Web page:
Long-haul flights are always exhausting, but all in all, I think we managed pretty well. Here’s what we did: both ways we flew direct and overnight. I know this is a long time on the plane (around 11 hours on average), but as it was night time our daughter was asleep for large chunks of it which meant 5 hours less of entertaining a tiny, restless human in the space of a shoe box.  Three other reasons why I recommend direct flights are (1) fewer take-offs and landings which can be difficult with small children, (2) a shorter journey in total and (3) she wasn’t woken up by the kerfuffle of getting on and off the plane had she just fallen asleep.

In regards to seats I need to add that our daughter is under two years old, which means that she didn’t have her own seat (ugh!), but also that she only paid a tiny fraction of the flight ticket (yay!). If possible, I recommend booking the seats with extra legroom and an optional bassinet. We were sat in both a standard row on the flight there and in the roomier one on the way back and compared side by side I would definitely opt for the latter again. Even though our daughter slept the entire time on me (transfer into the bassinet was unsuccessful), the bassinet functioned as storage space to keep her water and snacks handy, whilst the extra leg room meant she had a bit of space to move around in without disturbing our neighbours too much. We didn’t reserve these seats in advance but were lucky and we were offered them at check-in on the return flight. However, if you want to make sure, I presume that you could either book them online or by calling ahead (for an extra charge depending on the airline company).

Getting around

Despite our apprehensions, flying (there and within the country) was pretty straight forward. What we found more challenging, however, was getting around on land with children. Whilst it is now mandatory for children to travel in Thailand in a child car seat as of 2022, there are several exemptions. The reality, however, is that children’s car seats are still far from commonplace (this is a country where you still see a family of four travelling on one motorbike). So, to ensure some level of safety, you could either bring your own car seat with you (an infant carrier such as Albert can often be brought on planes free of charge) or rent one there. The problem, however, is that you can’t always count on taxis having seat belts (and certainly no ISOFIX) so unless you hire your own car, your best chance is to book a vehicle via Grab (Thailand’s version of Uber). Another option is to research and book airport transfer or shuttle service companies that offer children’s car seats in advance.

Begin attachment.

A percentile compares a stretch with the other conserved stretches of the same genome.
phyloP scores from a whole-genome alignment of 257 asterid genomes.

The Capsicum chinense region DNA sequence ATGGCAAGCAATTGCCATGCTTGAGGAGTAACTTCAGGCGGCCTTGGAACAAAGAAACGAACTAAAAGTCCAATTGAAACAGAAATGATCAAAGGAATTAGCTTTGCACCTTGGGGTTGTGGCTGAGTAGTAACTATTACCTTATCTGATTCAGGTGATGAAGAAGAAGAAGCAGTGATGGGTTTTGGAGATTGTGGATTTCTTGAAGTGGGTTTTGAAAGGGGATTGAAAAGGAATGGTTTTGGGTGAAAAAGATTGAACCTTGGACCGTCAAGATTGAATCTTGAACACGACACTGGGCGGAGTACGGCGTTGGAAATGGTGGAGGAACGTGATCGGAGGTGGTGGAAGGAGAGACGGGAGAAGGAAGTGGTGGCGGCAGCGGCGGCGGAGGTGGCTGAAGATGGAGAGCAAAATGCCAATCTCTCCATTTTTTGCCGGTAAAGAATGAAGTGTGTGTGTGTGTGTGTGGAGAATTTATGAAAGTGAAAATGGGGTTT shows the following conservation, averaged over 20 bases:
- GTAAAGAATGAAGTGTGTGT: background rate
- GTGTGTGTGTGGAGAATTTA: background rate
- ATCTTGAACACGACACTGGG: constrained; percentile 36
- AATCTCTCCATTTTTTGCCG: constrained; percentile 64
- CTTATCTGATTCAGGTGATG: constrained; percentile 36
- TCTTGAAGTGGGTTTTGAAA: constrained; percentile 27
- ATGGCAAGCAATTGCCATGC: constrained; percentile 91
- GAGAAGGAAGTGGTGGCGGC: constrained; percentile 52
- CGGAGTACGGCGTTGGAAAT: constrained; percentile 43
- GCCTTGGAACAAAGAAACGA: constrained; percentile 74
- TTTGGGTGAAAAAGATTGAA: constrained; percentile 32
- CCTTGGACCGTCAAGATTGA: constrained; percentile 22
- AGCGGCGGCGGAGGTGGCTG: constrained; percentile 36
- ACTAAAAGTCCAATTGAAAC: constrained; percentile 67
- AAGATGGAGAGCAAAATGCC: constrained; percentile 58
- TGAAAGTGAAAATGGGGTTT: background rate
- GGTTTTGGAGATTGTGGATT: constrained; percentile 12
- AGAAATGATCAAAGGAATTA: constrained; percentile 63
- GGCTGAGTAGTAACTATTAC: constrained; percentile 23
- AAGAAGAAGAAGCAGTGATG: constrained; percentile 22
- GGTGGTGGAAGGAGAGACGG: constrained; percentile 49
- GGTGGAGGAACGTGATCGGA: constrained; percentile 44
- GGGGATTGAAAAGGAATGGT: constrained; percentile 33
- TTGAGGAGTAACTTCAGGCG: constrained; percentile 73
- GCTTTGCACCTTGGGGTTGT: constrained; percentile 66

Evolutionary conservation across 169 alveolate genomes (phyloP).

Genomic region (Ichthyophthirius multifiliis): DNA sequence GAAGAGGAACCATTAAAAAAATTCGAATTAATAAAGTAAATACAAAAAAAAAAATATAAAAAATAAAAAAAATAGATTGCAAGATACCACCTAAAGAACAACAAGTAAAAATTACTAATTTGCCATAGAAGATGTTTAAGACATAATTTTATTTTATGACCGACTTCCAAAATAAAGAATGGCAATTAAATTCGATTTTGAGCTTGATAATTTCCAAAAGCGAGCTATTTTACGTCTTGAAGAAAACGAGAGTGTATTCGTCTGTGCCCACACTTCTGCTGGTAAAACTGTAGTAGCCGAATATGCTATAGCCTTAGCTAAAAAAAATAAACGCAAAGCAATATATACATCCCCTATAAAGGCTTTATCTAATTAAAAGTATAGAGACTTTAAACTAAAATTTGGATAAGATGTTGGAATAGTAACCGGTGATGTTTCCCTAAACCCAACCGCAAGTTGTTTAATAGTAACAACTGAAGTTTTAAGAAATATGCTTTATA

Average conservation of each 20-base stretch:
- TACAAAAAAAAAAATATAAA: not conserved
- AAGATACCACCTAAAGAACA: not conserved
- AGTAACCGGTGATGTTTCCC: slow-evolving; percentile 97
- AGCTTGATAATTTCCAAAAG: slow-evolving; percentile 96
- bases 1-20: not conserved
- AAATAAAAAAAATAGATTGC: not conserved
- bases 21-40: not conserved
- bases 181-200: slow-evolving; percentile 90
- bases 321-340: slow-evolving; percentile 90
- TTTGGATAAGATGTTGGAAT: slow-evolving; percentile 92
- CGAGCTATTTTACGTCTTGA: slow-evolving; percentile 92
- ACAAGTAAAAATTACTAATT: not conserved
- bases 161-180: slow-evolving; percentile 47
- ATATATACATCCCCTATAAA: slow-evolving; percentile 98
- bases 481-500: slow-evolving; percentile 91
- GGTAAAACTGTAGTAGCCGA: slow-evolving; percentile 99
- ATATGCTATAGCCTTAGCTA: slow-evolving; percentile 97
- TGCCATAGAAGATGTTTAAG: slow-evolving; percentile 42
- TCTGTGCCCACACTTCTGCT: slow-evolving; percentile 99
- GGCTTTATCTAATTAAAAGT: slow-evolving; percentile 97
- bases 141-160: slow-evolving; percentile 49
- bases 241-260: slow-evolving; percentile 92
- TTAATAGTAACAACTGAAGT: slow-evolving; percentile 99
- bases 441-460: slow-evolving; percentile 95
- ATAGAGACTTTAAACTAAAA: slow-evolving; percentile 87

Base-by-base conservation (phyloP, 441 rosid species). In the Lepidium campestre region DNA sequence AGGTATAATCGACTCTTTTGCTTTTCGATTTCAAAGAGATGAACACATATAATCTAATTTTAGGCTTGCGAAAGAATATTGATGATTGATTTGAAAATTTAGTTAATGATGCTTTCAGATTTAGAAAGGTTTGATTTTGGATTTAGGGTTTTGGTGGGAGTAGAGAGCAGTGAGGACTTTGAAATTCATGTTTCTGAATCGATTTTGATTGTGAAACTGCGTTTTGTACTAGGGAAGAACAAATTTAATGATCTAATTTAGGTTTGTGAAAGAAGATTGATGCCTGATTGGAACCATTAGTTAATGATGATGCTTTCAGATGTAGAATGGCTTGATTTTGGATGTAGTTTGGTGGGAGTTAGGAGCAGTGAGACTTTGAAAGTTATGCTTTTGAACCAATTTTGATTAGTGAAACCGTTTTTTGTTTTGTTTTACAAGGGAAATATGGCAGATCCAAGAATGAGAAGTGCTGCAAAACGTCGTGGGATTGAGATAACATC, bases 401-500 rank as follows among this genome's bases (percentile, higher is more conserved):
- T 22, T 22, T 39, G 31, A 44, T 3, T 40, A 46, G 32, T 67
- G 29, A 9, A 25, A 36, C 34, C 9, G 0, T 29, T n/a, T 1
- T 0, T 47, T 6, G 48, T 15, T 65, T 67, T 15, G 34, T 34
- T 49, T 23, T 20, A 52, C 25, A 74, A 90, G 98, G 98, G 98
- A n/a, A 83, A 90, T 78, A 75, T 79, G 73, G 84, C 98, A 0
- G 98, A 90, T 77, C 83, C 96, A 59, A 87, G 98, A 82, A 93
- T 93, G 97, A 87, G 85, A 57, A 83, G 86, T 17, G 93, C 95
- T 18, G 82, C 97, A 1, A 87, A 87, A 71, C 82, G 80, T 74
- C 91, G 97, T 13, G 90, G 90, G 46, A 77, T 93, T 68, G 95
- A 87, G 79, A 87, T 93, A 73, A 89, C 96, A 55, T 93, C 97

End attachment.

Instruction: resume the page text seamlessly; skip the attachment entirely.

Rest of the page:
To avoid road travel in Bangkok as much as possible, I suggest staying close to a Skytrain or MRT (underground network) station. Whilst it isn’t yet comprehensive, public transport has been largely expanded over the last few years. New lines continue to be built making it now possible to explore the Old Town with its famous temples, the many shopping centres and rooftop bars downtown as well as the giant weekend market Chatuchak without being stuck in Bangkok’s infamous traffic.

For the rest of the country, I recommend opting for destinations that are easily reached by either plane (i.e., Phuket, Krabi, Koh Samui, Chiang Mai) or train (i.e., Kanchanaburi, Hua Hin, Chiang Mai).



Whilst baby high-chairs were commonplace in most restaurants, especially in tourist destinations, diaper changing tables were not ­– with shopping malls and airports being the exception. I always have a portable changing mat with me in case an emergency should strike.

On that note, you’ll be glad to hear that there’s no need to exceed the standard checked luggage allowance by bringing your baby’s entire wardrobe as laundry services are easy to find. Whilst in most hotels, it’s possible to have your clothes cleaned, you will also stumble across plenty of small street side places (in tourist hotspots) offering washing services.